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Food, Faith, and Religious Leadership Initiative

 

Mission:
Renewing theological education for the 21st century, we equip religious leaders with the knowledge, skills, and pastoral habits necessary to guide congregations and other faith-based organizations into creating more redemptive food systems, where God’s shalom becomes visible for a hungry world.

 

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Goals
  • Create courses across the curriculum emphasizing the themes of stewardship of and within Creation, and that highlight food’s pivotal place in that stewardship.
  • Equip students with the knowledge, skills, and experience so that they can lead on these issues in the church and not-for-profit ministries.
  • Develop research and publications across the core areas of theological education on these themes, and generate resources for faith communities who want to learn, worship, and serve more effectively as stewards of Creation and leaders in creating food systems that embody shalom.
  • Build partnerships in worship, service, and education around food issues within the university, with the Piedmont and Western mountain regions of North Carolina, and with national and international partners.
  • Teach and cultivate the theological habit that living in peace with the land and with non-human Creation is a core pastoral practice for religious leaders and the communities with whom they serve.
Events

 

Sabbath Economics and Watershed Discipleship:
A Theology and Practice for A New Day

June 16 – 20, 2014
Warren Wilson College | Swannanoa, NC 

The interlocking crises of deepening climate change, resource exhaustion, and social disparity are stalking our history.  To truly face these crises is to commit ourselves, as Christians and citizens, to radical and urgent changes that are both profoundly political and personal.  The “Transition Movement” is shorthand for perceptions and practices that center on ecological and economic resiliency, restoration, and renewal.  What might a Transition Church look like in the coming decade? What does Christian discipleship have to do with  our local watershed, our farms and gardens, and the ecosystems on which all life depends? Using the witness of the biblical writers as our guide, this course will consider these questions over the span of five days.

The course will combine classroom learning, worship, eating together, and hands-on learning. Morning sessions will be led by renowned biblical scholar and activist Ched Meyers, who will focus on “watershed discipleship” as a guiding metaphor and theological frame of reference.  Afternoons will feature outdoor experiential education in local food gardens. Each day will be bookended with a short service of Psalms, music, and silent prayer (Lauds and Vespers) as a contemplative frame to begin and end our days together.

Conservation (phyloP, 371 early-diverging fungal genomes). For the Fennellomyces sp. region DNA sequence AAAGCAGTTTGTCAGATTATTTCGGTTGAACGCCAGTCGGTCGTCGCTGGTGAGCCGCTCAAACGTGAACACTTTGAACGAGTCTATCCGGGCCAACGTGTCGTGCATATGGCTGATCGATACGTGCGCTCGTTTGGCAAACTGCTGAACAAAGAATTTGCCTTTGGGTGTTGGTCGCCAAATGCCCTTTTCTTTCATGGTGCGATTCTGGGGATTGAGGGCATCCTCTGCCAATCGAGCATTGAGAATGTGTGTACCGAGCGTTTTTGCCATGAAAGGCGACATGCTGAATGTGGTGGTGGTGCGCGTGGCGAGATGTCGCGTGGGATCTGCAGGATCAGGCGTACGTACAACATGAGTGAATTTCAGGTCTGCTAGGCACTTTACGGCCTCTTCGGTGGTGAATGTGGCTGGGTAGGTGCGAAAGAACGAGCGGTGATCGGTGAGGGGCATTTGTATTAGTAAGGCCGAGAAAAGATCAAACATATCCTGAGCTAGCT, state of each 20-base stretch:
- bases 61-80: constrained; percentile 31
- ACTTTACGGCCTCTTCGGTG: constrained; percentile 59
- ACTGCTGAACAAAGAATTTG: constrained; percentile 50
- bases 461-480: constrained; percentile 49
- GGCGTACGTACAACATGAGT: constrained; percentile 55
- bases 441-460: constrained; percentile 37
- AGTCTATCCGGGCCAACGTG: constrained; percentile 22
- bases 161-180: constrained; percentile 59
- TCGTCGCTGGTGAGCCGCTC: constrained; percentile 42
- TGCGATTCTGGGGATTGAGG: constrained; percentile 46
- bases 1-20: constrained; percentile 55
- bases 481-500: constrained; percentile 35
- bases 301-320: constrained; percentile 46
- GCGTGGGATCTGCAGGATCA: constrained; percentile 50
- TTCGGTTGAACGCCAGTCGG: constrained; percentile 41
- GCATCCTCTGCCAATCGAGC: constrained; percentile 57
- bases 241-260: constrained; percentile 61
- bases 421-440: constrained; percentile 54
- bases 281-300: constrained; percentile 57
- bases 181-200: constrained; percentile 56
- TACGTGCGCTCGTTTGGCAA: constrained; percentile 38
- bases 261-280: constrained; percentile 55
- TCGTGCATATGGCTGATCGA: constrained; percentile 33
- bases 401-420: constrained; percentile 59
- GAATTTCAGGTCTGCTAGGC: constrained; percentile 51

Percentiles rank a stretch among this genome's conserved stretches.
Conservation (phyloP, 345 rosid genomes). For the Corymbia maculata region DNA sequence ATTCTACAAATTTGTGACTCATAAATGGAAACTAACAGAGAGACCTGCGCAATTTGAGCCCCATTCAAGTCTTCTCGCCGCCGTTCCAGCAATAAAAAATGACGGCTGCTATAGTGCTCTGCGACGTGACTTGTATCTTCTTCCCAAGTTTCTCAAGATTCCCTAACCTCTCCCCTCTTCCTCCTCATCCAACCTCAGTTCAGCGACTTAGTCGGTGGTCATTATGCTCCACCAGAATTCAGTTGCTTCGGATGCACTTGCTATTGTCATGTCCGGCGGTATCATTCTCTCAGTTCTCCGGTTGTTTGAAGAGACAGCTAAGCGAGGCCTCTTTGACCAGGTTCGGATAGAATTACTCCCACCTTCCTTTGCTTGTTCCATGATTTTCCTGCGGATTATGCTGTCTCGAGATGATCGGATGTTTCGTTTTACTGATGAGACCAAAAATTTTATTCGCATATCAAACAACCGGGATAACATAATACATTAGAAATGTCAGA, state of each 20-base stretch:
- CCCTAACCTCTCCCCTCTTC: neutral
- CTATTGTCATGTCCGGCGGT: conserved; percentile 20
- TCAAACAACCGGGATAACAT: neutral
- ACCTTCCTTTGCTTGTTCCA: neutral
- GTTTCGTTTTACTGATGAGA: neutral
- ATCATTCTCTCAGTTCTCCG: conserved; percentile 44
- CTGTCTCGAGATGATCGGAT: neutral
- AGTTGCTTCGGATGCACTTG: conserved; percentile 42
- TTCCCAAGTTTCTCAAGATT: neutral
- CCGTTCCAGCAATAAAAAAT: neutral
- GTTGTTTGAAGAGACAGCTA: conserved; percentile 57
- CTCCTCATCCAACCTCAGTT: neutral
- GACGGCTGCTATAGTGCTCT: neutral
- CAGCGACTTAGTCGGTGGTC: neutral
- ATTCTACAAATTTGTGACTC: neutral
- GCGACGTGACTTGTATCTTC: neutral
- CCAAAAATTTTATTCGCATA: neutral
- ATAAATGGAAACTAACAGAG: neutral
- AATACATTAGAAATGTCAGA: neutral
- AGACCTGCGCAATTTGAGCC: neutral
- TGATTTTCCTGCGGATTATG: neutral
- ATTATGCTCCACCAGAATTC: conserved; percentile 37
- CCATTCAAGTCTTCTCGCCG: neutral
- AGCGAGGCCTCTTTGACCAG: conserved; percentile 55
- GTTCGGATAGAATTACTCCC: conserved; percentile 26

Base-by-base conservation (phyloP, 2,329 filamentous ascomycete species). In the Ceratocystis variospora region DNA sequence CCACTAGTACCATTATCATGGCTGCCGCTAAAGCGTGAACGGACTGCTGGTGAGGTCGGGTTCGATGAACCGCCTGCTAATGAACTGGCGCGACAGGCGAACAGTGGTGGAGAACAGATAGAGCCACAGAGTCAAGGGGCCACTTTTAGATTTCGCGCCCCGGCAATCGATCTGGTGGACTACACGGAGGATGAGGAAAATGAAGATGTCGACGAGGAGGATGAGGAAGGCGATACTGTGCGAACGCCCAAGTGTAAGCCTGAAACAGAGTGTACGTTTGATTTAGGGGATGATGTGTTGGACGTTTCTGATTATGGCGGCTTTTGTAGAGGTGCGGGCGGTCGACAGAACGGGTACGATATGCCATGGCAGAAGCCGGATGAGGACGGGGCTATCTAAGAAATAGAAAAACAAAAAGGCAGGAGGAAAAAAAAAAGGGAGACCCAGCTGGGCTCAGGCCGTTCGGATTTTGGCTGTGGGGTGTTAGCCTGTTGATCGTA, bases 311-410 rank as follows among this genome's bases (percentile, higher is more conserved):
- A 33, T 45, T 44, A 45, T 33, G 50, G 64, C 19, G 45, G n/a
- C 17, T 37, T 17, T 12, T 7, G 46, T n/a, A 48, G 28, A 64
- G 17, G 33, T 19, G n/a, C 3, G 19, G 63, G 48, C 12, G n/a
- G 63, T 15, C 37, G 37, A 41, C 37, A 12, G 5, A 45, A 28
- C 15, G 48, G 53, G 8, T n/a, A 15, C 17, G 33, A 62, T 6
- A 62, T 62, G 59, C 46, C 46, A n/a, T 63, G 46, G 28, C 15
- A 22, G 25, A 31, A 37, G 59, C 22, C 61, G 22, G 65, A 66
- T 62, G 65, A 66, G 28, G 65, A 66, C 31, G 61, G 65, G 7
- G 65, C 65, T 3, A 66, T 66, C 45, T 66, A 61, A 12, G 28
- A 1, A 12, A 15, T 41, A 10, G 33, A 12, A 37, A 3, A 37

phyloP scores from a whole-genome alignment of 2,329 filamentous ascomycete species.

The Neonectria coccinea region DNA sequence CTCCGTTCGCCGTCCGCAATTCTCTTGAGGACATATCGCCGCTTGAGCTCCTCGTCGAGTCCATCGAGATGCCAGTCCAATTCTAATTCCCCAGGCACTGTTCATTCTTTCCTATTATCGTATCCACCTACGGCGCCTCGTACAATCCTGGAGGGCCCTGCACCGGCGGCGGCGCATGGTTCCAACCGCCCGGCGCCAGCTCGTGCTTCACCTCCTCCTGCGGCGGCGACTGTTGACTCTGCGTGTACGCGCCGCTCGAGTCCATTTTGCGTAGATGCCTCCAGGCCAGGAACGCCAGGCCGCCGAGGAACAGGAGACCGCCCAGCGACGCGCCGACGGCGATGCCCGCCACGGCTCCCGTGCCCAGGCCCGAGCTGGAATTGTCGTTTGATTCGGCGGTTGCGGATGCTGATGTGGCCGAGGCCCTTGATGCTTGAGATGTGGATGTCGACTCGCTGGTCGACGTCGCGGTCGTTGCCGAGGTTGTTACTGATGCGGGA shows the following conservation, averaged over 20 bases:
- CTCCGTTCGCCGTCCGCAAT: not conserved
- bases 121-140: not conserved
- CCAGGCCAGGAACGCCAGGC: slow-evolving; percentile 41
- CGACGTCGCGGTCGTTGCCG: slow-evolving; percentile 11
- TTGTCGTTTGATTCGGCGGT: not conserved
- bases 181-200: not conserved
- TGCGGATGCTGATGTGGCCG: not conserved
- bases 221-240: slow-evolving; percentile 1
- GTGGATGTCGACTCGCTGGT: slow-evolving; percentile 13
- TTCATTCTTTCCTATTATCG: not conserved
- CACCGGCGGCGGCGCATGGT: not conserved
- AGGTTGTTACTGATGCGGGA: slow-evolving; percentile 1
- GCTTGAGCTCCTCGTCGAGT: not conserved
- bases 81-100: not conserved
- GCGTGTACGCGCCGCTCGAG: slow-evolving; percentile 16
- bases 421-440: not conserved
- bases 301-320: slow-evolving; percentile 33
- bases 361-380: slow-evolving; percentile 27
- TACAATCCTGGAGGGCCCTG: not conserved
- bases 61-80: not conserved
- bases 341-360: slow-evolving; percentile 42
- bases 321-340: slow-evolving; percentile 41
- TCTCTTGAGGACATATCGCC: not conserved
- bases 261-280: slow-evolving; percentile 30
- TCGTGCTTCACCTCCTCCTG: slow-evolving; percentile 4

>> Course Details and Registration

 

 

Who We Serve

Clergy, congregations, divinity studentsfaith-based non-profits, community gardenersfood activists, and any faith leader confronting community health issues caused by substandard food systems.

From the Dean

Food — food access, food quality, food production — is one of the defining issues of this generation. The rapid growth of local food and farm-to-table movements has sparked a creative and essential conversation that links the revitalization of rural economies, food access for urban neighborhoods, and the health and well-being of all our communities. Connecting food and faith is about our care of the earth and of one another — the core realities of our vocations as children of God. We need to be educating religious leaders who understand that caring for creation is an essential pastoral practice in working for the kingdom of God. 

Gail R. O’Day, Dean of the School of Divinity and Professor of New Testament and Preaching

From the Director

Over the past seven years, I’ve witnessed the rise of a new faith-based food movement. From congregation-supported community gardens to farmworker justice, there’s a deep desire among people of faith to reconnect with the sources of their daily bread and to those who produce it. Far from a passing trend, I believe this renewed interest in food, justice, and sustainability is driven by an even deeper hunger: the desire to see embodied what the biblical writers call shalom, that graced state of being that results from a right relationship between God, people, and the land. Our work with the Food, Faith, and Religious Leadership Initiative is to support, nurture, and encourage that shalom.

Fred Bahnson, Director